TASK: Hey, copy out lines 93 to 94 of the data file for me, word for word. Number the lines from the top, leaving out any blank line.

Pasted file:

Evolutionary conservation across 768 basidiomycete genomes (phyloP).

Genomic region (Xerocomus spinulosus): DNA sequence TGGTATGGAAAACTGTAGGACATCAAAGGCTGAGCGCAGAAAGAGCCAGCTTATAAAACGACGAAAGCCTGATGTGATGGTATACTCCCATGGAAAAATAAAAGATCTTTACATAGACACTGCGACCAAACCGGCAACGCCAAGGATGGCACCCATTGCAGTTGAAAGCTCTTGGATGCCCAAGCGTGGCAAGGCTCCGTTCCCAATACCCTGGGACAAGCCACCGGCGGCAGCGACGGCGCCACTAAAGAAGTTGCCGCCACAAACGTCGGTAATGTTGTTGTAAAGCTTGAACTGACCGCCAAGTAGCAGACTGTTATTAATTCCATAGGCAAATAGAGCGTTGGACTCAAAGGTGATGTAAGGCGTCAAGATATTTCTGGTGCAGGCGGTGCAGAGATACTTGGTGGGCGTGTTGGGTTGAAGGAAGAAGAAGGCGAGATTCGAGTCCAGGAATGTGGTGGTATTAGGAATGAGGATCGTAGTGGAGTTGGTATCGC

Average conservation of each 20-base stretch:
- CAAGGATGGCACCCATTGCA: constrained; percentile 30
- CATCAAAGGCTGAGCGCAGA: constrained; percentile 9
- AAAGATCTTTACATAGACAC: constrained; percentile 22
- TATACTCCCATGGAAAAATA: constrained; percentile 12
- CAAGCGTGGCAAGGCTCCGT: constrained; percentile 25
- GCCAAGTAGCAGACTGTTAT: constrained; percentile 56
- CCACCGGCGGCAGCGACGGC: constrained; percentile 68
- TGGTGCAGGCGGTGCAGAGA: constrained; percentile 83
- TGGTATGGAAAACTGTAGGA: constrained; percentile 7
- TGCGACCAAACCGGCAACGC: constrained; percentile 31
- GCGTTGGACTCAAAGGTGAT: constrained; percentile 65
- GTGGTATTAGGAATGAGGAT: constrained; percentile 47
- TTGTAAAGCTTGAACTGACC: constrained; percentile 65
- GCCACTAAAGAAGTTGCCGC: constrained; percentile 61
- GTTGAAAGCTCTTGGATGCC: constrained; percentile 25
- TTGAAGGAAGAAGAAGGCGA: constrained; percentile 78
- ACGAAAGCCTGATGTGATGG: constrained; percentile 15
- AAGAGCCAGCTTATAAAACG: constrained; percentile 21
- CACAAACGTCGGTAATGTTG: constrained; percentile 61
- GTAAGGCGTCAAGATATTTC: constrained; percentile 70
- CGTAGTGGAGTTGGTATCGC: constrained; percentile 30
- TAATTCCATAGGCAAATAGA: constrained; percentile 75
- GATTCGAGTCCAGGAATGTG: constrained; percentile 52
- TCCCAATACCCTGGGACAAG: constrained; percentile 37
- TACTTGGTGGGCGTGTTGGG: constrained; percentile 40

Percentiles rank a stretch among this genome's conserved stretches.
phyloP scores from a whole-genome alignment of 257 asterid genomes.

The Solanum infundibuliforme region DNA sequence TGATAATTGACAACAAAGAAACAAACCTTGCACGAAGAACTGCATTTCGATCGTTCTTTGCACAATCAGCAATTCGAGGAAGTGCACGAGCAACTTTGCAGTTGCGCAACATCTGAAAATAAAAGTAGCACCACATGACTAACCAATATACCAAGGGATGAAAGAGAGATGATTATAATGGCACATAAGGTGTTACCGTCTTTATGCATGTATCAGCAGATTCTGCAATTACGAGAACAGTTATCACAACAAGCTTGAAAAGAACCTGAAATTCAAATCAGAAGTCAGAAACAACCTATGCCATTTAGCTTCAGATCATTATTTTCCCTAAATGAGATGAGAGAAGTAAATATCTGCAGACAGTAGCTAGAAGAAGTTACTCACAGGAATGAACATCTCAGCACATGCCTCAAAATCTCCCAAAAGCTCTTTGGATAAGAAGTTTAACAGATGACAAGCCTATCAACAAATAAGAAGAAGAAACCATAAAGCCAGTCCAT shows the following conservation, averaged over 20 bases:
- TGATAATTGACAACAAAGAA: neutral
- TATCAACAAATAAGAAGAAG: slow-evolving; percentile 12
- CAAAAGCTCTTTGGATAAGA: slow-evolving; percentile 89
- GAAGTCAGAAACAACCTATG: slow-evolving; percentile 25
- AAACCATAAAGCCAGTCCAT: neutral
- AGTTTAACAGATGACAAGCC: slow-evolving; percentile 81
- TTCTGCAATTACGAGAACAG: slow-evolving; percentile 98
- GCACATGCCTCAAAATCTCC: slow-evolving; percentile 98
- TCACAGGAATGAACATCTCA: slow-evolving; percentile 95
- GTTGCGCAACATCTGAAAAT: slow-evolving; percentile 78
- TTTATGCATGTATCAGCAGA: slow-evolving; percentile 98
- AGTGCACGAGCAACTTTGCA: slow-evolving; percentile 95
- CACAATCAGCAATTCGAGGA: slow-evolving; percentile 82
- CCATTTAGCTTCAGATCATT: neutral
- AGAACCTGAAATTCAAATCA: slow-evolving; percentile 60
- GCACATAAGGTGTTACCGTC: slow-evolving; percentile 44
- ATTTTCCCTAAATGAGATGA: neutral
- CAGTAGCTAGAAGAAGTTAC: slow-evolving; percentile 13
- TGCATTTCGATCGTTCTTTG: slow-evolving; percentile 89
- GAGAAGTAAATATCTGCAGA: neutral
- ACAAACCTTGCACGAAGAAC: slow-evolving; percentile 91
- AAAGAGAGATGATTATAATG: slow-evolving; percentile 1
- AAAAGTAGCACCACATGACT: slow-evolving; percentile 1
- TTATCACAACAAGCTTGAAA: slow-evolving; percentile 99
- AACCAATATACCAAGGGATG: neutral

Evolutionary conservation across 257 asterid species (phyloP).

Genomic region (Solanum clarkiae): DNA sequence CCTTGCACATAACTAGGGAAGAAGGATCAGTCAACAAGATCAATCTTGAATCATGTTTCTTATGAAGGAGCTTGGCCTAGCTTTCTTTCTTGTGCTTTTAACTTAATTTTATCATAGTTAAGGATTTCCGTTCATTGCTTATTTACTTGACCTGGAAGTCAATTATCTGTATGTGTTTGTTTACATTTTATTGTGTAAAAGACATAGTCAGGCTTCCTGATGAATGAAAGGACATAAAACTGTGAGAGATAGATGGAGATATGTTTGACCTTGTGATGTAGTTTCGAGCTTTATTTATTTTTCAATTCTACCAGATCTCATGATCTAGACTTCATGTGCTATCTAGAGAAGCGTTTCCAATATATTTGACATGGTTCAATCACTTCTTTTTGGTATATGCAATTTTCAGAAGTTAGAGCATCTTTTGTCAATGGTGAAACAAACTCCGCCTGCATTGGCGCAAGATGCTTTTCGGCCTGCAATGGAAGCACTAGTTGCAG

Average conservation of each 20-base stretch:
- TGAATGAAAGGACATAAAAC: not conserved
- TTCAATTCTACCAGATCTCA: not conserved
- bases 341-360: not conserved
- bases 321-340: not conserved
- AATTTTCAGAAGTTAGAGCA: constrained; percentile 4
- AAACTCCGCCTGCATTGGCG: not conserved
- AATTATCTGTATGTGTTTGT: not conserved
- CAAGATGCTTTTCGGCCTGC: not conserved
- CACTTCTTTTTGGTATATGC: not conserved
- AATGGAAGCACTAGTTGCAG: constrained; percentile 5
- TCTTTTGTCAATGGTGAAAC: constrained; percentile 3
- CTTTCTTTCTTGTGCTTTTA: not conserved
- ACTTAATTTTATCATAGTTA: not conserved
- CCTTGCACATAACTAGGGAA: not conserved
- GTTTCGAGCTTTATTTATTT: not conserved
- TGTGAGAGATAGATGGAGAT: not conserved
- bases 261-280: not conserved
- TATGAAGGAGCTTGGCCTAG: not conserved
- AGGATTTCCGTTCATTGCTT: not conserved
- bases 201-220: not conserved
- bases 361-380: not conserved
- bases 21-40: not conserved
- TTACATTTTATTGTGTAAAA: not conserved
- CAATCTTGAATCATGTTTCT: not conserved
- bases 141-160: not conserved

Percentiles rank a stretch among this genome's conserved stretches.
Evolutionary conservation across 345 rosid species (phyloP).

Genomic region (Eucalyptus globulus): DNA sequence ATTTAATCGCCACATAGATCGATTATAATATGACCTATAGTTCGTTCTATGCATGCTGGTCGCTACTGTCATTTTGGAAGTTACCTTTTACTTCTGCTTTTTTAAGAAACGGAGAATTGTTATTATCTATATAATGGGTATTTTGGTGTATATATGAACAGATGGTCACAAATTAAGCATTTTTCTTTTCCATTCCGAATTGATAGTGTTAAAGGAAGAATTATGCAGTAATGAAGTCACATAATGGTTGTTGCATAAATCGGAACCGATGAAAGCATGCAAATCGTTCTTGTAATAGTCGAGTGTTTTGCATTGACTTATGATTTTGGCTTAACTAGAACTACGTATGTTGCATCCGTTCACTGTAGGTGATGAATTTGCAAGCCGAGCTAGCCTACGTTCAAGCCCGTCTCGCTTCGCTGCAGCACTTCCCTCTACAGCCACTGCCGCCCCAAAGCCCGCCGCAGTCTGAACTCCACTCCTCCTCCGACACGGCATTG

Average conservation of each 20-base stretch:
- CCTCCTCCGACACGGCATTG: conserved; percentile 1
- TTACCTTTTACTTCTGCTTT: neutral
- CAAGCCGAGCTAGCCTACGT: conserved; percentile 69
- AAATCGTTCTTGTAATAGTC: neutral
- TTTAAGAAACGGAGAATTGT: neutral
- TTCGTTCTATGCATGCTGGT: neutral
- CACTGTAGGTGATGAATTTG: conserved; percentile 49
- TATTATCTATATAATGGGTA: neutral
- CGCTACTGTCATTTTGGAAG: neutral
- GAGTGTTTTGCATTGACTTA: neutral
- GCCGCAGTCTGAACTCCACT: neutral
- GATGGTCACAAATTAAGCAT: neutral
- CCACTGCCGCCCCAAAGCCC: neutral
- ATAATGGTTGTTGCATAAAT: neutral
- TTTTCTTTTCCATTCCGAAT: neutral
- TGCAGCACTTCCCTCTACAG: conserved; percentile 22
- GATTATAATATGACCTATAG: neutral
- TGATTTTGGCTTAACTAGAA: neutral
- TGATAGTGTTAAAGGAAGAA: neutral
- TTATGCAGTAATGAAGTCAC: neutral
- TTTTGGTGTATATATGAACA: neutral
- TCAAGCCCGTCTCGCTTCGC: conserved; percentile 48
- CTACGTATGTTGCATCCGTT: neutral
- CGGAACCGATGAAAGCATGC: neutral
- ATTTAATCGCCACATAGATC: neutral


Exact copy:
- TTTAAGAAACGGAGAATTGT: neutral
- TTCGTTCTATGCATGCTGGT: neutral